Mumbai: Driven by higher imports, India
s current account deficit (CAD) widened to $13.5 billion during the third quarter of 2017-18 from $7.2 billion in the second quarter and $8 billion in the corresponding period in 2016-17, Reserve Bank of India (RBI) data showed.s CAD at $13.5 billion (2 percent of GDP) in Q3 of 2017-18 increased from $8 billion (1.4 percent of GDP) in Q3 of 2016-17 and $7.2 billion (1.1 percent of GDP) in the preceding quarter,” the RBI said.
“The widening of the CAD on a year-on-year basis was primarily on account of a higher trade deficit brought about by a larger increase in merchandise imports relative to exports,” the RBI said.
The capital and financial account surplus rose to $12.6 billion in the December quarter from $7.3 billion a year ago, bolstered by robust foreign portfolio inflows worth $5.3 billion during this period, the RBI said.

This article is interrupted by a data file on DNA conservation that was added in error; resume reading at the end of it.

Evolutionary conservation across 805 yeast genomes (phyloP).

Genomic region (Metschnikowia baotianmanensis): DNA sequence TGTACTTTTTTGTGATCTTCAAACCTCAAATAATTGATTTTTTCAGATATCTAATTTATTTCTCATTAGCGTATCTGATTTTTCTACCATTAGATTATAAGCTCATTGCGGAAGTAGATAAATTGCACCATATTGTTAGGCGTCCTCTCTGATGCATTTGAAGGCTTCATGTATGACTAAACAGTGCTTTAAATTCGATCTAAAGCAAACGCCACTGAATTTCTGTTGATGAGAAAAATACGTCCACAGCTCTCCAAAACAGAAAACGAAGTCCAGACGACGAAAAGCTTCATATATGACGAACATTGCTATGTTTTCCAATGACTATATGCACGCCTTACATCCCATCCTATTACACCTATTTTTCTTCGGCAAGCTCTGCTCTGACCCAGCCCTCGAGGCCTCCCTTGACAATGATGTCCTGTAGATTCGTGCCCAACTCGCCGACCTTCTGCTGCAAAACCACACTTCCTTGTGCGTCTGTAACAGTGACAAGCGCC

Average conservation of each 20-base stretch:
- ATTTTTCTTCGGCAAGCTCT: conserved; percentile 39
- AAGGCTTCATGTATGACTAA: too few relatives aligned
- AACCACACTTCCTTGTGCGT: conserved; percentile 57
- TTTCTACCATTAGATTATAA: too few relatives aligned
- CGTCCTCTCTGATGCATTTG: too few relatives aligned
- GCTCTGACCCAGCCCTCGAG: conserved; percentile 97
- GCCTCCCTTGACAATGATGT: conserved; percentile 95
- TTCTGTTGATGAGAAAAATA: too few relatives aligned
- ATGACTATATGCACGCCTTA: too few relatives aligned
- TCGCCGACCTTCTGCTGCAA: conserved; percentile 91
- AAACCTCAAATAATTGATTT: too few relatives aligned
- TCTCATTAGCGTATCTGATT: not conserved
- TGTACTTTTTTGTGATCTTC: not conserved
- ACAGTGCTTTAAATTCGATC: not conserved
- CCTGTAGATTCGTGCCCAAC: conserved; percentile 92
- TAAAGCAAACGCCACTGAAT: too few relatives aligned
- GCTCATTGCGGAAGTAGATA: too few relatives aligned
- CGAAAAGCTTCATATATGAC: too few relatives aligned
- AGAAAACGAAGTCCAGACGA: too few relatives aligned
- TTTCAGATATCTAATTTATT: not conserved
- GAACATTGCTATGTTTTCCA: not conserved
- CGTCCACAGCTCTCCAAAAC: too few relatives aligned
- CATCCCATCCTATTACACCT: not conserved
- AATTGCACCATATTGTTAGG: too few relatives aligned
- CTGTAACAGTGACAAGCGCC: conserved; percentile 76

Despite the widening of the current account gap, the rupee currency outperformed most of its Asian peers in 2017, boosted by strong dollar inflows, but has become one of the region`s weakest, falling by 1.65 percent in 2018, as inflows slowed.
During the three months to December 2017, the forex kitty swelled by USD 9.4 billion (on balance of payment basis) as against a depletion of USD 1.2 billion in Q3 of FY17.
During this period, forex kitty saw an accretion USD 30.3 billion to the foreign exchange reserves.
Net FDI inflows during April-December 2017 declined to USD 23.7 billion from USD 30.6 billion, while net portfolio inflows stood at USD 19.8 billion during the period as against a net outflow of USD 3.2 billion a year ago.